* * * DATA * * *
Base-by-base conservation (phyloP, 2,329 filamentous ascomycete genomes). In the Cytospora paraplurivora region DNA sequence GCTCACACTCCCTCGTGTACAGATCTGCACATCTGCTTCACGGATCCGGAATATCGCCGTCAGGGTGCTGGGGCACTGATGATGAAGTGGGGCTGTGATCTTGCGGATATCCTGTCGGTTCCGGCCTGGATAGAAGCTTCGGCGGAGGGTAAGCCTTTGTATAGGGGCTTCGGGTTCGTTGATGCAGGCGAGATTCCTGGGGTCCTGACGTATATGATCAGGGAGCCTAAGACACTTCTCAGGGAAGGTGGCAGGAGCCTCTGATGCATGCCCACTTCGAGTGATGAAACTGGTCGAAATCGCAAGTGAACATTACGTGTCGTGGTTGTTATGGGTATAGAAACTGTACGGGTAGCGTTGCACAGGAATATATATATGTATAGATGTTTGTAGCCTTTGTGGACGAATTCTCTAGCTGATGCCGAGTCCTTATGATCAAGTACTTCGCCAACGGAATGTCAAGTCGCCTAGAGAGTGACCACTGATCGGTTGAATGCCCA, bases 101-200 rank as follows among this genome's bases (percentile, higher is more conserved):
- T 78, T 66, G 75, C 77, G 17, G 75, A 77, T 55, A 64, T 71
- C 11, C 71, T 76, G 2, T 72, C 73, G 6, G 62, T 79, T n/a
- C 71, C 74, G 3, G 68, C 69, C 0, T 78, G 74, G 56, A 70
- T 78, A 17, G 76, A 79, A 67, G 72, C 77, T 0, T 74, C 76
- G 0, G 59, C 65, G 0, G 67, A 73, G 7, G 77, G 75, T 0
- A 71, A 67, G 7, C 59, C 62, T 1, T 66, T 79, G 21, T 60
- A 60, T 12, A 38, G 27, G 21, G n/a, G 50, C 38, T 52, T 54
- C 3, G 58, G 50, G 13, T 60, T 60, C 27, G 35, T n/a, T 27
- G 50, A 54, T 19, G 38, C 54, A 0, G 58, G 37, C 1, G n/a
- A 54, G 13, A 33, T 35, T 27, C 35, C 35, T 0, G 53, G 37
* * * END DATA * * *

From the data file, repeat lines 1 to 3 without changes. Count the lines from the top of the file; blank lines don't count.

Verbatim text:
Base-by-base conservation (phyloP, 2,329 filamentous ascomycete genomes). In the Cytospora paraplurivora region DNA sequence GCTCACACTCCCTCGTGTACAGATCTGCACATCTGCTTCACGGATCCGGAATATCGCCGTCAGGGTGCTGGGGCACTGATGATGAAGTGGGGCTGTGATCTTGCGGATATCCTGTCGGTTCCGGCCTGGATAGAAGCTTCGGCGGAGGGTAAGCCTTTGTATAGGGGCTTCGGGTTCGTTGATGCAGGCGAGATTCCTGGGGTCCTGACGTATATGATCAGGGAGCCTAAGACACTTCTCAGGGAAGGTGGCAGGAGCCTCTGATGCATGCCCACTTCGAGTGATGAAACTGGTCGAAATCGCAAGTGAACATTACGTGTCGTGGTTGTTATGGGTATAGAAACTGTACGGGTAGCGTTGCACAGGAATATATATATGTATAGATGTTTGTAGCCTTTGTGGACGAATTCTCTAGCTGATGCCGAGTCCTTATGATCAAGTACTTCGCCAACGGAATGTCAAGTCGCCTAGAGAGTGACCACTGATCGGTTGAATGCCCA, bases 101-200 rank as follows among this genome's bases (percentile, higher is more conserved):
- T 78, T 66, G 75, C 77, G 17, G 75, A 77, T 55, A 64, T 71
- C 11, C 71, T 76, G 2, T 72, C 73, G 6, G 62, T 79, T n/a